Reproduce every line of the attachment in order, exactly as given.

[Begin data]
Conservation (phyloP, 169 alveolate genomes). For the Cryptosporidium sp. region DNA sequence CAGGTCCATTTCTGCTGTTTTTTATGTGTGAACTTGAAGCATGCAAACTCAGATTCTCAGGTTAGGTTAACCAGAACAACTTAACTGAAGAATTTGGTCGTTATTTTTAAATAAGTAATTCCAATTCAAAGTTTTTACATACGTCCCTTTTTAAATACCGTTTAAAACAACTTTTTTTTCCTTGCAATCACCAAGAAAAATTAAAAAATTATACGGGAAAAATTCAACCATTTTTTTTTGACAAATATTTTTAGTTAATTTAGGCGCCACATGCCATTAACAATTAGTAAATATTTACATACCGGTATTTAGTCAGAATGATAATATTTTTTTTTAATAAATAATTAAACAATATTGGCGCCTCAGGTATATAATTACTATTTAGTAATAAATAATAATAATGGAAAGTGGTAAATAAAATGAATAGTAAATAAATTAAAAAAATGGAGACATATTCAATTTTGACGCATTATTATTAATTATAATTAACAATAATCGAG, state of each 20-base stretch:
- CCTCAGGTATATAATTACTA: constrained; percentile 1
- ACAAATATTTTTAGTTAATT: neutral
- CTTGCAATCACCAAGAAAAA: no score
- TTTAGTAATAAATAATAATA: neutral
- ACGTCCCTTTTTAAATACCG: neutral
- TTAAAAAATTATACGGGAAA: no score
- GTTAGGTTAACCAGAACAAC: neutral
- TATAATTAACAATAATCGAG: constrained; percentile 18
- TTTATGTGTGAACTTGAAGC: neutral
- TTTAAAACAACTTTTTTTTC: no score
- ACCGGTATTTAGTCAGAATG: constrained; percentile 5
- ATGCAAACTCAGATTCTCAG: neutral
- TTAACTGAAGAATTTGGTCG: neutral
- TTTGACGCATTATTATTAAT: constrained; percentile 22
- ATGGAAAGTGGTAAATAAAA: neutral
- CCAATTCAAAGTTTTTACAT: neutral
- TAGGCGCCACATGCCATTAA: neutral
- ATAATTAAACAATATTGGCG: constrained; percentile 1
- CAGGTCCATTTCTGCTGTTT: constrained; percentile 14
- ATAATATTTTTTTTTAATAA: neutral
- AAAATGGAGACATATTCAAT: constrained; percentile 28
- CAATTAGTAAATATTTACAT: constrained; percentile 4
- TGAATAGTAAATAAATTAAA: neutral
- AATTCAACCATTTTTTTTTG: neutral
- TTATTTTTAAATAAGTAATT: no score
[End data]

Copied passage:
Conservation (phyloP, 169 alveolate genomes). For the Cryptosporidium sp. region DNA sequence CAGGTCCATTTCTGCTGTTTTTTATGTGTGAACTTGAAGCATGCAAACTCAGATTCTCAGGTTAGGTTAACCAGAACAACTTAACTGAAGAATTTGGTCGTTATTTTTAAATAAGTAATTCCAATTCAAAGTTTTTACATACGTCCCTTTTTAAATACCGTTTAAAACAACTTTTTTTTCCTTGCAATCACCAAGAAAAATTAAAAAATTATACGGGAAAAATTCAACCATTTTTTTTTGACAAATATTTTTAGTTAATTTAGGCGCCACATGCCATTAACAATTAGTAAATATTTACATACCGGTATTTAGTCAGAATGATAATATTTTTTTTTAATAAATAATTAAACAATATTGGCGCCTCAGGTATATAATTACTATTTAGTAATAAATAATAATAATGGAAAGTGGTAAATAAAATGAATAGTAAATAAATTAAAAAAATGGAGACATATTCAATTTTGACGCATTATTATTAATTATAATTAACAATAATCGAG, state of each 20-base stretch:
- CCTCAGGTATATAATTACTA: constrained; percentile 1
- ACAAATATTTTTAGTTAATT: neutral
- CTTGCAATCACCAAGAAAAA: no score
- TTTAGTAATAAATAATAATA: neutral
- ACGTCCCTTTTTAAATACCG: neutral
- TTAAAAAATTATACGGGAAA: no score
- GTTAGGTTAACCAGAACAAC: neutral
- TATAATTAACAATAATCGAG: constrained; percentile 18
- TTTATGTGTGAACTTGAAGC: neutral
- TTTAAAACAACTTTTTTTTC: no score
- ACCGGTATTTAGTCAGAATG: constrained; percentile 5
- ATGCAAACTCAGATTCTCAG: neutral
- TTAACTGAAGAATTTGGTCG: neutral
- TTTGACGCATTATTATTAAT: constrained; percentile 22
- ATGGAAAGTGGTAAATAAAA: neutral
- CCAATTCAAAGTTTTTACAT: neutral
- TAGGCGCCACATGCCATTAA: neutral
- ATAATTAAACAATATTGGCG: constrained; percentile 1
- CAGGTCCATTTCTGCTGTTT: constrained; percentile 14
- ATAATATTTTTTTTTAATAA: neutral
- AAAATGGAGACATATTCAAT: constrained; percentile 28
- CAATTAGTAAATATTTACAT: constrained; percentile 4
- TGAATAGTAAATAAATTAAA: neutral
- AATTCAACCATTTTTTTTTG: neutral
- TTATTTTTAAATAAGTAATT: no score